The recent scandals in the Church involving priests and bishops have dominated Catholic conversations on social media sites. Always eager to base their sentiments in the Church’s Tradition, many have taken to sharing a quote sometimes attributed to St. Athanasius; more frequently, however, they attribute the quote to St. John Chrysostom.
The quote: “The road to hell is paved with the bones of priests and monks, and the skulls of bishops are the lampposts that light the path.”
The meaning is clear: many priests, monks, and bishops are in Hell; they are like pavement and street lamps, leading the faithful to their moral doom. Such an idea, while not exactly appealing, at least sounds true in light of sexual abuse and the cover-ups done by those of whom much is entrusted, namely the souls of Christ’s flock.
The problem is that St. John Chrysostom never wrote or uttered the phrase attributed to him, or if he did, there is no clear evidence of it. Apologist Trent Horn has done the hard work of researching through St. John Chrysostom’s writings, and did not find the phrase or anything equating the sentiment in the saint’s writings. To read Mr. Horn’s full study of this topic, you will have to read his article, linked above, or get his book, What the Saints Never Said.
However, being a Doctor of the Church and the writer of tens of thousands of words, including some of the greatest sermons in Christian history (rightfully earning him his nickname of Chrysostom, literally “golden mouthed”), this saint does have something to contribute to our contemporary conversation. We cannot here expound on everything this great saint has written; however, some quotes will give us a taste of his spiritual insight, and what he might say today to sinners, victims, and bishops.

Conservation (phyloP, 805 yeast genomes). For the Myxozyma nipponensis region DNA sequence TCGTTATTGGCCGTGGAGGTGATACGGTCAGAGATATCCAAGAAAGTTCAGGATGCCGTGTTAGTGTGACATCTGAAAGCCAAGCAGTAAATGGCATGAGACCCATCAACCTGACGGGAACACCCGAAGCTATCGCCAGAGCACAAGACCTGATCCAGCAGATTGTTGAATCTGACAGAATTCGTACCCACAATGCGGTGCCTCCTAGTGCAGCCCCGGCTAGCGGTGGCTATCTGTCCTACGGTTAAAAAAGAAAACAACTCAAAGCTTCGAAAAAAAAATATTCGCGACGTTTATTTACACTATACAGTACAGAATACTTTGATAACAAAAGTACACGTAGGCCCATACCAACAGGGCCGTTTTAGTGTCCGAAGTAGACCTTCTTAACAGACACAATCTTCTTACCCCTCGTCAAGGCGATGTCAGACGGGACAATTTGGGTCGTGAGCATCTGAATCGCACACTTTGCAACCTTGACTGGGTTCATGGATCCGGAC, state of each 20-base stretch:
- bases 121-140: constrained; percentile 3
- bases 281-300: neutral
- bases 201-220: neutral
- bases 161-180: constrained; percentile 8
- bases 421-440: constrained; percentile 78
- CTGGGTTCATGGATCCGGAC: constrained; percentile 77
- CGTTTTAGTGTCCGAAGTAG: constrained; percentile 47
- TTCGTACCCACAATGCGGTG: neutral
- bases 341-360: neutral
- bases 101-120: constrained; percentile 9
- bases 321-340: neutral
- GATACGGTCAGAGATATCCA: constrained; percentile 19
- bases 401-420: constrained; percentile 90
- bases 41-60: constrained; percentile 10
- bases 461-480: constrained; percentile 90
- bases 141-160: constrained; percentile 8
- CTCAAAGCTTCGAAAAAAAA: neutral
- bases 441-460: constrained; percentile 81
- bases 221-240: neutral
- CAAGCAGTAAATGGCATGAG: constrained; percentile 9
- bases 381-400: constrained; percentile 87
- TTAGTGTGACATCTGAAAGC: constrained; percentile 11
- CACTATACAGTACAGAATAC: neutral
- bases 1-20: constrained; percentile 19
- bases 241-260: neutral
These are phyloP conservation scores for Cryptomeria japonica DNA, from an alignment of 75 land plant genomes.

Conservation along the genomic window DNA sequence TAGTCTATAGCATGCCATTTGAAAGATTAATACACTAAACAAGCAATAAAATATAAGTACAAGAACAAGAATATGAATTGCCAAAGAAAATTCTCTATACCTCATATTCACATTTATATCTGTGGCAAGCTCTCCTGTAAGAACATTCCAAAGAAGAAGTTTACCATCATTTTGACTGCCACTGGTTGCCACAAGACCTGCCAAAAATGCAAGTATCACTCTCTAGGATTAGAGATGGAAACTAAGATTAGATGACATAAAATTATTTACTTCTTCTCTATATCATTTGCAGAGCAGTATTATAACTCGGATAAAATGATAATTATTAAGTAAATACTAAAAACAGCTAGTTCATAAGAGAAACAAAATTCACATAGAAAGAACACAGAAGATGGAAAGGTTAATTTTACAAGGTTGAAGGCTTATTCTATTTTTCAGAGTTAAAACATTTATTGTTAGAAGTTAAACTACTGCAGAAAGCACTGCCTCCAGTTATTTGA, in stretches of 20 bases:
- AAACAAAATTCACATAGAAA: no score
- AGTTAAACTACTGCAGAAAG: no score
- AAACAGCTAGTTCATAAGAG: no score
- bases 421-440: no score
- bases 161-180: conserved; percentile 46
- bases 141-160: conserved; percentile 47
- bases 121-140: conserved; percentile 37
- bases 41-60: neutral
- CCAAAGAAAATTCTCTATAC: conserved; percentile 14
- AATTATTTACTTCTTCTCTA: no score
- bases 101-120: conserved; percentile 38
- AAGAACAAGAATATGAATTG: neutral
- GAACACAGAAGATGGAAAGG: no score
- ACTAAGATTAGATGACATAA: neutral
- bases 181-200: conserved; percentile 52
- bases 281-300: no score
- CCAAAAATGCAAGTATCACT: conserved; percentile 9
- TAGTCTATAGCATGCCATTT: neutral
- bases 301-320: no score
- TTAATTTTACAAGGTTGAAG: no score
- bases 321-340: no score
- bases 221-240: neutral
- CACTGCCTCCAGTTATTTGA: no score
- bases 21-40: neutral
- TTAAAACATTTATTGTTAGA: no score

This scandal, like every offense since our first parents dined and died, is one centered on our fallen nature’s addiction to sin. We like to sin; it feels good, and delights our desires. Yet like Adam and Eve’s sin in the Garden, every sin has its consequences. The breakdown of human relationships is tragic enough; worse still is how sin damages our relationship with God.
St. John Chrysostom knew this well. He spoke strongly against the scandal of sins done by public authorities, particularly clerics and the imperial family, and urged the laity to root out their own sins as well. Once, there was a member of the loose religious order he co-founded who gave up on his religious vows to pursue a woman. St. John wrote two letters to this man, Theodore, urging him to return to his vows. Frequently in the letters John brings up the image of pain. He, John, feels pain at the loss of a friend to the powers of lust and temptation, and he does everything in his literary power to urge his fallen brother back to his promises.
However, there is another pain that appears in the letter, the potential pain Theodore will face if he does not amend his life. The admonishment rings true today, perhaps even more so in our culture of instant gratification: “The unseemly pleasures of this life no-wise differ from shadows and dreams; for before the deed of sin is completed, the conditions of pleasure are extinguished; and the punishments for these have no limit. And the sweetness lasts for a little while but the pain is everlasting.”
These words should hang before every one of us sinners, all of us who reject our human nature in an attempt to satisfy our temporal wants. In other words, all of us.
To Those Touched By Scandal
Though he spoke strongly against public sinners, particularly those in authority who harmed the common good in their selfishness, St. John Chrysostom also had advice for those who suffered at the hands of corrupt officials. Though mercy shines forth in John’s preaching, it is always tempered by justice.